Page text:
Thursday, November 19, 2020

The GOP US House story is amazing....plus lock down & fraud charges

The GOP US House story is amazing....plus lock down & fraud charges 11/19 by Silvio Canto Jr | Politics

The GOP US House story is amazing....27 for 27 seats.....Lockdowns and Thanksgiving......Charges of election fraud......Gettysburg Address 272 words in 1863....Roy Campanella 1921-93.....
and other stories.....click to listen:

Thursday’s video: The pollsters did not have a good day

 

Who wants Trump to concede?



The White House got some news about its challenge to the election results. 
 
Let's look at this Politico post:    
A plurality of voters believe President Donald Trump should immediately admit defeat to President-elect Joe Biden, according to a new POLITICO/Morning Consult poll, while just under half of Republican respondents said Trump should concede the 2020 election if he cannot eventually produce evidence to support his baseless claims of widespread voter fraud.
 
The poll, published Tuesday, reports that 46 percent of registered voters think Trump should concede to Biden “right away.” 
 
That total includes 72 percent of Democrats surveyed, 43 percent of independents surveyed and 17 percent of Republicans surveyed.
Check out the independents.  It sounds to me like a majority are not calling for an immediate concession.
 
My "own unofficial unscientific poll" suggests that a lot of my contacts are not content that so things about this election make no sense.
 
First, how does a candidate lose the general election but brings so many new members to the House?  The GOP story on the House is phenomenal.  Do you remember the last time that the loser in the election won everything on the ballot?  Was Joe Biden the only Democrat that the country wanted to vote for?  It sure looks like that.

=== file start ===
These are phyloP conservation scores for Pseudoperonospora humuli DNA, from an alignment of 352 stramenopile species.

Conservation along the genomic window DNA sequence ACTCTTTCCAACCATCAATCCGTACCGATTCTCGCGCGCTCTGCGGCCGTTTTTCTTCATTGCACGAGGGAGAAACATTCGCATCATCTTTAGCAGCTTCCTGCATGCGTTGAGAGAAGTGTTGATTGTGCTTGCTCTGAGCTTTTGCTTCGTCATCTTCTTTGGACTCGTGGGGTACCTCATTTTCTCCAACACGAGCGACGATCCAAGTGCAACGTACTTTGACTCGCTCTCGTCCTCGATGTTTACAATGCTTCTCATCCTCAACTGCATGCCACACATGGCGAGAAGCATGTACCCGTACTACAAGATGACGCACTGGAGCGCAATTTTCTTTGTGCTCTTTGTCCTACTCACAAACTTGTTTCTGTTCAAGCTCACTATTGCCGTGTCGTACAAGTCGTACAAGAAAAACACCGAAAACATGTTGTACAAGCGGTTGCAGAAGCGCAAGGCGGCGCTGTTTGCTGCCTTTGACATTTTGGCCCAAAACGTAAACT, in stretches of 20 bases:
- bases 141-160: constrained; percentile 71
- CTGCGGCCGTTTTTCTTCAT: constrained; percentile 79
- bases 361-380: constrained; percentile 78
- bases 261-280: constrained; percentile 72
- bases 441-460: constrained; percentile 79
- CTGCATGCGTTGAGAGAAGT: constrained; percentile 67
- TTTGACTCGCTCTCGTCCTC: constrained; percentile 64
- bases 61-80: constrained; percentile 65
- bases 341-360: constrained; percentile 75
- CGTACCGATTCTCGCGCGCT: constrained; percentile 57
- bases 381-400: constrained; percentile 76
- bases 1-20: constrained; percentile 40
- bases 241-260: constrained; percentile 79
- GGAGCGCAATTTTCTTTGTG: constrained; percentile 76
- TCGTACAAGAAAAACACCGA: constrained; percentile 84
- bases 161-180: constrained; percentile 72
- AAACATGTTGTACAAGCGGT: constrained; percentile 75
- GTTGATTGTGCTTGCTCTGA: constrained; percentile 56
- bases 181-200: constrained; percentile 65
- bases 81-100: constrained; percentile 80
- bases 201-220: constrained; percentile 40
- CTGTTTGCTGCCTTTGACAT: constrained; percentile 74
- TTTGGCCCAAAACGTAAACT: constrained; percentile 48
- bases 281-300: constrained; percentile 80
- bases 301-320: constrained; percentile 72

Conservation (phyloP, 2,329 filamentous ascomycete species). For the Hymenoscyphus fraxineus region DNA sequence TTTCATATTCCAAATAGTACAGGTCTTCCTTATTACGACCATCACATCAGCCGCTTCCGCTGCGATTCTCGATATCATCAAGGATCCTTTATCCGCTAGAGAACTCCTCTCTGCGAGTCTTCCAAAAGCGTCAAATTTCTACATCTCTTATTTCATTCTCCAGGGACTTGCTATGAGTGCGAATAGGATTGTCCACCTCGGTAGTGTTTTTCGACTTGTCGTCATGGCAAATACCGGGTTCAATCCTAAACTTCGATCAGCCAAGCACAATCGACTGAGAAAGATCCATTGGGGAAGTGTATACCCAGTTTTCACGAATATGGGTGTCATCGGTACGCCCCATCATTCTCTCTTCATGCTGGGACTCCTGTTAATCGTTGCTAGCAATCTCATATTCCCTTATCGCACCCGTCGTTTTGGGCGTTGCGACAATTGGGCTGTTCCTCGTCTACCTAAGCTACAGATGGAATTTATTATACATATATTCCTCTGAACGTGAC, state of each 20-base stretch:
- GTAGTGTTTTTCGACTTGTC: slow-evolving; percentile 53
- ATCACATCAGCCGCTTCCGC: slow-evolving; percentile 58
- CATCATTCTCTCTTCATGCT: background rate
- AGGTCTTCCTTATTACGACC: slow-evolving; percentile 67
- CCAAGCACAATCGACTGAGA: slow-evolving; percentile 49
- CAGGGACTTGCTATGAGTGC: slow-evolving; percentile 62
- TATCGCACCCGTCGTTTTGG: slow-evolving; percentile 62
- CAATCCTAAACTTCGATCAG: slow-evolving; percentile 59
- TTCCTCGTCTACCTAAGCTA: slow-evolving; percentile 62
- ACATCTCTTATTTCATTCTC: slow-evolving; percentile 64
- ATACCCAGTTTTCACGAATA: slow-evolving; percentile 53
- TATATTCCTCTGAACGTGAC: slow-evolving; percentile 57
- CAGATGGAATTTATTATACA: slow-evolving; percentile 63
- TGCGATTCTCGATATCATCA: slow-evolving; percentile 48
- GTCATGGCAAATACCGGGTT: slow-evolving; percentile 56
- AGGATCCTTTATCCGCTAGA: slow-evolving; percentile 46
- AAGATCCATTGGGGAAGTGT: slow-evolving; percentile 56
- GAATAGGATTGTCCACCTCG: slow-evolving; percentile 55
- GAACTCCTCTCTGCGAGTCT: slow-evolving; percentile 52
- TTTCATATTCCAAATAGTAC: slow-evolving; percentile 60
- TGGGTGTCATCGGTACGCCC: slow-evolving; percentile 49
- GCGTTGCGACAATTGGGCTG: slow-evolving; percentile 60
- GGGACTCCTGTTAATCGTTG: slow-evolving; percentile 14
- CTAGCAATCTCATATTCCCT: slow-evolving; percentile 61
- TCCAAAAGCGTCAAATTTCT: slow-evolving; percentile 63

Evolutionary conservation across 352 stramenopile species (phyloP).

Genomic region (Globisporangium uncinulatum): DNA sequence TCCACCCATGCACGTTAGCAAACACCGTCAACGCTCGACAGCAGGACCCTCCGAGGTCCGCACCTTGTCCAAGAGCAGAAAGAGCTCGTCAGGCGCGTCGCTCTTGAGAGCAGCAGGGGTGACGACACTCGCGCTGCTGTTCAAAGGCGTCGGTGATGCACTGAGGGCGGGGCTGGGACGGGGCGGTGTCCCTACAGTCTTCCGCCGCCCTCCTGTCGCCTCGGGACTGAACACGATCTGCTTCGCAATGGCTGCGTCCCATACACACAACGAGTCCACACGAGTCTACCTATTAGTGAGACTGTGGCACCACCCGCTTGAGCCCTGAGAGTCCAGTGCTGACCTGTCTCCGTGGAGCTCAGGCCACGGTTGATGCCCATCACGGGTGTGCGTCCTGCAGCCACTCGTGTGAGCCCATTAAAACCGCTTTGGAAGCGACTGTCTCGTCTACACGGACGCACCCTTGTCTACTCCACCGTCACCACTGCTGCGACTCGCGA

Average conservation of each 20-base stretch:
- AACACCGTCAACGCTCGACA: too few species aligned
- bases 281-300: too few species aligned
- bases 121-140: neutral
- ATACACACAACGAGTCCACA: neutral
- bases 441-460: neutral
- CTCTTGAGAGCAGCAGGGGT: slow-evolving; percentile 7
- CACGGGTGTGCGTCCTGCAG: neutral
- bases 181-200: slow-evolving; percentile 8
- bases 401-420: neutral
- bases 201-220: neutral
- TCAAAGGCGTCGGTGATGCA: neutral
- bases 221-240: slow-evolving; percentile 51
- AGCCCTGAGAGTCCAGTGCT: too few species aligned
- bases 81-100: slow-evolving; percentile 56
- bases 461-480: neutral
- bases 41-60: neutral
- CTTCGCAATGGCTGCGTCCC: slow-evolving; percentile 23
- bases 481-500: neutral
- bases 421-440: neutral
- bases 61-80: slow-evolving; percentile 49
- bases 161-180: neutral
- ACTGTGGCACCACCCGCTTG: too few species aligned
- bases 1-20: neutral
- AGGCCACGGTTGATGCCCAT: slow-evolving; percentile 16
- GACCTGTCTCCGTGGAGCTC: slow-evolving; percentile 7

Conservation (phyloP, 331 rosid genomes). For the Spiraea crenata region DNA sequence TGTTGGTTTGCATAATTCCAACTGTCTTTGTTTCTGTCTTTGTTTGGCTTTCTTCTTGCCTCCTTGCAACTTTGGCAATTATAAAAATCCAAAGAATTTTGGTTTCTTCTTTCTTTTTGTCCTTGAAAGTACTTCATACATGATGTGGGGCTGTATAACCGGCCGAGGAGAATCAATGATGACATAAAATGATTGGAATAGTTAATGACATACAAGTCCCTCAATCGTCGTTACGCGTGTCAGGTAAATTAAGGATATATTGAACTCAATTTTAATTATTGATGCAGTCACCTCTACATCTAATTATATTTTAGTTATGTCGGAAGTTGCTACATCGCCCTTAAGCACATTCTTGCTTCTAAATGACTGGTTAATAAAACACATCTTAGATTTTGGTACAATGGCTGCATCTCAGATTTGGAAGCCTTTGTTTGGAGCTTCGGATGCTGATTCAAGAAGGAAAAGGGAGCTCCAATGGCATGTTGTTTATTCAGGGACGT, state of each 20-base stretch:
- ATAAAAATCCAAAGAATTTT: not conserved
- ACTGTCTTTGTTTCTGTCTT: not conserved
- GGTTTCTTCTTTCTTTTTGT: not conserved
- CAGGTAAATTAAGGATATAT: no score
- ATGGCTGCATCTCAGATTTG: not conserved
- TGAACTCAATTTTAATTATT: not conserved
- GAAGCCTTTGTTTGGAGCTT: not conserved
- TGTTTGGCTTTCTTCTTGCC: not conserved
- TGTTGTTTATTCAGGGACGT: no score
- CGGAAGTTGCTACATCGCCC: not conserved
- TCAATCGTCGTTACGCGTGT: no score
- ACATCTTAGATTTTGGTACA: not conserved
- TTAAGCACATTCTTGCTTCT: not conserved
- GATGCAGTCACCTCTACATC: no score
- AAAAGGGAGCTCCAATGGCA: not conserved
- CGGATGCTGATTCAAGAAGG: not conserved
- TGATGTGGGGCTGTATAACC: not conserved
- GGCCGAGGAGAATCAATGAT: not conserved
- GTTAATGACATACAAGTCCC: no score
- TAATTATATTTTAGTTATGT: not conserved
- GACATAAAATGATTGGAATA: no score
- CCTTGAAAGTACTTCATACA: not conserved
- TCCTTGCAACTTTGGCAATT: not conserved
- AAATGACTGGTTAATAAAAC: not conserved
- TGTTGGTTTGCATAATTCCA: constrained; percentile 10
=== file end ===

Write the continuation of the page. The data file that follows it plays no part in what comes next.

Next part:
Second, we need to know why these cities are such a mess when it comes to counting votes.  Why are dead people voting?  Shouldn't every state clean up its voter lists frequently?  What's the point of not having an idea on who can vote?  
 
Third, the GOP, especially if they win the U.S. House in 2022, should pass a law banning sending ballots to voters who do not solicit them.  We are talking about electing a president, not sending credit card applications.
 
Maybe Mr. Biden will take the oath in 60 days.  However, I am not the only voter who wonders how he pulled it off.
 
P.S.  You can listen to my show (Canto Talk) and follow me on Twitter.

1863: Lincoln's Gettysburg Address



Today, we recall Pres Lincoln's Gettysburg Address. It is probably the greatest presidential speech in US history.

Pres Lincoln spoke at the dedication of the Soldiers' National Cemetery in Gettysburg, Pennsylvania. It was a few months after the Union won the decisive Battle of Gettysburg.

Here is the text:
"Four score and seven years ago our fathers brought forth on this continent, a new nation, conceived in Liberty, and dedicated to the proposition that all men are created equal.

Now we are engaged in a great civil war, testing whether that nation, or any nation so conceived and so dedicated, can long endure.

We are met on a great battle-field of that war.

We have come to dedicate a portion of that field, as a final resting place for those who here gave their lives that that nation might live.

It is altogether fitting and proper that we should do this.

But, in a larger sense, we can not dedicate -- we can not consecrate -- we can not hallow -- this ground.
The brave men, living and dead, who struggled here, have consecrated it, far above our poor power to add or detract.

The world will little note, nor long remember what we say here, but it can never forget what they did here.

It is for us the living, rather, to be dedicated here to the unfinished work which they who fought here have thus far so nobly advanced.

It is rather for us to be here dedicated to the great task remaining before us -- that from these honored dead we take increased devotion to that cause for which they gave the last full measure of devotion -- that we here highly resolve that these dead shall not have died in vain -- that this nation, under God, shall have a new birth of freedom -- and that government of the people, by the people, for the people, shall not perish from the earth." (Abraham Lincoln Online)
PS: You can listen to my show (Canto Talk) and follow me on Twitter.





Why my late, great uncle loved the Gettysburg Address

Image result for gettysburg address images

(My new American Thinker post)


My late great Uncle Joaquin was a judge, college professor, an attorney and a big fan of President Lincoln's Gettysburg Address.   

He was a young boy when Cuba became independent in 1902.